They were not made yesterday, but were made to last. Vintage clothes made in the 1960s, ’70s and ’80s are making their way back into shopping carts, thanks to online thrift stores that flourished during lockdown
It sounds like a treasure hunt, when Bengaluru-based entrepreneur Aparna Balasubramanian describes her routine of looking for the right clothes to sell.
“The vendors bring in clothes by weight: huge lots of hundreds and thousands of pre-loved pieces that they sell gradually over months,” she explains over phone. From these mounds, she digs out stylish pieces regardless of how old they are; once in a rare while something leaps to her eye that is clearly vintage.
“Stuff from that era just stands out,” says the NIFT graduate, “The style is distinct and you can tell it was made to last: to be cherished and passed on to someone you love. It shows in the structure and stitch, and the quality of its buttons. Even brand labels and tags — the way they are stitched in — are enough to make it clear.”
At Aparna’s nine-month-old Instagram page The Fine Finds, vintage is not the sole focus. For other brands, it is the raison d’ etre. For instance, model Carol Humptsoe’s Carol’s Shop And Tea Room in Dimapur, Nagaland has been sourcing and selling vintage fashion over five years now. Part of an original, rare breed of brick-and-mortar vintage thrift stores in India, Carol’s also puts up pieces on Instagram, and has a clientele that ranges from students to celebrities.
And then there is the fleet of vintage stores that have blossomed on social media, as a niche within the broader thrift movement.
Online thrift stores are trending again during the months of lockdown, especially on Instagram. With weekly or fortnightly “drops” of limited stock, they make used, branded clothing in good condition available at far lower prices.
They are tapping into the ever-present market for online shopping that has lately been reined in by budget constraints. Shoppers’ guilt is assuaged by letting them know they are saving clothes from piling up in landfills and aiding a solid shift away from unsustainable fast fashion. The key, however, still lies in the low prices of high end, still-wearable products.
Lumri Jajo, co-founder of Folkpants in Ukhrul, Manipur, explains, “We look for classic, staple and also statement pieces that can be worn for years to come. Pieces that are in good condition, fashionable and also functional in terms of how easily people can incorporate them in their wardrobe. Our price range is from ₹350 for simple tops to ₹3,000 for shoes or leather jackets. Most of our items consist of tops and dresses, which are priced between ₹600 and ₹1,600.”
Lumri, 26, started Folkpants with her 30-year-old sister Linno in 2019, as a way to spread among the neighbourhood their own love for thrift shopping and the slow fashion movement. Now, their clientele has extended to Delhi, Mumbai, Bengaluru and Kolkata.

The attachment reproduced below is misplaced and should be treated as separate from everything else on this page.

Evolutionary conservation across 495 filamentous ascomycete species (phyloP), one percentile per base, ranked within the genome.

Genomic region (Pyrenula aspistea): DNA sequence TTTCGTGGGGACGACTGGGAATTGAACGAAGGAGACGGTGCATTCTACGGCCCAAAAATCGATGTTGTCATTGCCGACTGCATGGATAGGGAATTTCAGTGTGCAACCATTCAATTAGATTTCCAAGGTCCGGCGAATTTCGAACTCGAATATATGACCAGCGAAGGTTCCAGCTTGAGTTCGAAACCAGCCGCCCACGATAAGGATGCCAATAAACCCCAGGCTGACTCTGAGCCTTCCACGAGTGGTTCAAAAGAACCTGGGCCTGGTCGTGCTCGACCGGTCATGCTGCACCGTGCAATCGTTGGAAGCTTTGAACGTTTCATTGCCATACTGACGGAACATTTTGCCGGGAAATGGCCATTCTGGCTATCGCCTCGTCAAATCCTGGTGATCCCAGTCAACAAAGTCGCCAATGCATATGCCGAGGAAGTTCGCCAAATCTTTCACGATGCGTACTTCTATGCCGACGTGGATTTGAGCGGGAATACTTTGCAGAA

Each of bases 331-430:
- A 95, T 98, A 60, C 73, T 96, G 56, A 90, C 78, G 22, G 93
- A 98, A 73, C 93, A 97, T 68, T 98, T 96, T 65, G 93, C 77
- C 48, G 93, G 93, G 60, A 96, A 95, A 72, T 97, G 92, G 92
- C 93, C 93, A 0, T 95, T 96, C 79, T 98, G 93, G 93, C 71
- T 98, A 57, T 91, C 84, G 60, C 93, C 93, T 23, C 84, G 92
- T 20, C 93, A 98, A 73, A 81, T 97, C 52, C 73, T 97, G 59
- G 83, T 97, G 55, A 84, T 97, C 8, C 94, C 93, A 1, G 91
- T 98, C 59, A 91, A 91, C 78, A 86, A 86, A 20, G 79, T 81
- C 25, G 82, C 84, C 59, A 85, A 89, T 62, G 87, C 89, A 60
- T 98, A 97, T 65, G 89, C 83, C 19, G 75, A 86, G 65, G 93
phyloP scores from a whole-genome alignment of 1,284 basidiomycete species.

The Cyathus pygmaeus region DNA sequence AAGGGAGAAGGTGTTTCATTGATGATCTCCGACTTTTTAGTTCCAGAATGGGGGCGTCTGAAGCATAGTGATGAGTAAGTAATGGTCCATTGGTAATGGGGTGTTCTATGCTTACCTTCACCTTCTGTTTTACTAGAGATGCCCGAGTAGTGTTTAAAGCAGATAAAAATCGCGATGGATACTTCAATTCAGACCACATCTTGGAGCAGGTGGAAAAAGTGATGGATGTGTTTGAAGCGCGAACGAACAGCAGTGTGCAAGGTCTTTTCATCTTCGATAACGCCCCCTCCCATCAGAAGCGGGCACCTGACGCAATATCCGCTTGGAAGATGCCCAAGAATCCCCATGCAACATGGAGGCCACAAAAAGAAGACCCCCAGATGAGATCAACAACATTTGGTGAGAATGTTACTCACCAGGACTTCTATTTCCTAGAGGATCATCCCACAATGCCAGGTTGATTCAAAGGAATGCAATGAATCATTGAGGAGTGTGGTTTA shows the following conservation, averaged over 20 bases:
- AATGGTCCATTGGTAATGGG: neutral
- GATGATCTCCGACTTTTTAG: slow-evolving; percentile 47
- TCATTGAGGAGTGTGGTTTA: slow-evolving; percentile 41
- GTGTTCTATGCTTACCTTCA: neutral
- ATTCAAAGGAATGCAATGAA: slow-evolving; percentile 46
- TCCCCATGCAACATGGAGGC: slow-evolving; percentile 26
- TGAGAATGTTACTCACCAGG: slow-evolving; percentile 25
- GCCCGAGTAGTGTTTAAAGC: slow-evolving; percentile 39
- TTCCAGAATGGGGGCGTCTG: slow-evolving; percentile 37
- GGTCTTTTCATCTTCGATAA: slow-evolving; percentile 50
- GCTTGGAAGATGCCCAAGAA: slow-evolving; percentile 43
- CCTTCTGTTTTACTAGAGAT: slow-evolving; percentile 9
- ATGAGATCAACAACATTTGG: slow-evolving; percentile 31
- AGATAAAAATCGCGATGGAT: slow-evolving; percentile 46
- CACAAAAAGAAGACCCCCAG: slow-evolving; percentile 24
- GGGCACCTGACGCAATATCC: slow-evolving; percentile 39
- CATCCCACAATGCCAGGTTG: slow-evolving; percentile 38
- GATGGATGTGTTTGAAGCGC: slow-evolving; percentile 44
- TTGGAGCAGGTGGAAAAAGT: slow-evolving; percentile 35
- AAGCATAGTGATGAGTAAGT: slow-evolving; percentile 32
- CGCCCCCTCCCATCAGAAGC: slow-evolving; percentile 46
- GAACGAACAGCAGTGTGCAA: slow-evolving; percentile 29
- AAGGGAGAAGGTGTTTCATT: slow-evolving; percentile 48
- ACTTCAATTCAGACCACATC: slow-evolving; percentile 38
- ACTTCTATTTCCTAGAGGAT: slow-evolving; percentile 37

She says, “It is a space where we can incorporate our interest in fashion and also at the same time embody the values we have learned growing up: our mom’s style and creativity (she would sew us dresses and knit sweaters, which would then be handed down to whoever is younger), and our grandparents’ knack for mending and re-using clothes for years. Our town has a lot of shops that sell second-hand clothes, we grew up wearing them and over the years, we have been shopping from them as we find so many unique and rare pieces.”
Finding a rare piece at a thrift store is a thrill unto its own. Lumri recalls a particularly interesting discovery: “We recently found a vintage Hanae Mori blouse, and while researching we got to know that she’s a Japanese fashion designer: one of only two Japanese women to have showed her collection on the runway in Paris and New York. There were other vintage pieces from her collections listed on Etsy and we were able to compare pieces to help us list the item at a competitive price.”
The chase is not always for the rare or famous pieces. Often, simply picking out clothes that do not look run-of-the-mill can be a fun quest, and turn into a habit. So much so that Aparna, who has been thrifting for a while, realised that every compliment she received for her style was invariably directed to her pre-loved clothes, and rarely at ones bought at regular stores.
That, she says, is what inspired her to start The Fine Finds, picking and sorting everything from bikini tops and chunky belts to jackets and sweaters with her mother’s help before donning them for a quick — albeit faceless — photoshoot and putting them online. — clearly, there is scope for individualistic statements in thrift fashion.
Lumri and Linno agree, and understand that their personal preferences and style need not apply to what they thrift. As Lumri puts it, “We wanted Folkpants to be a space for others, who don’t know or have access to pre-loved or second hand items. We come across items we wouldn’t necessarily wear, but are nice and unique, so the best thing to do would be to make it available to other people.”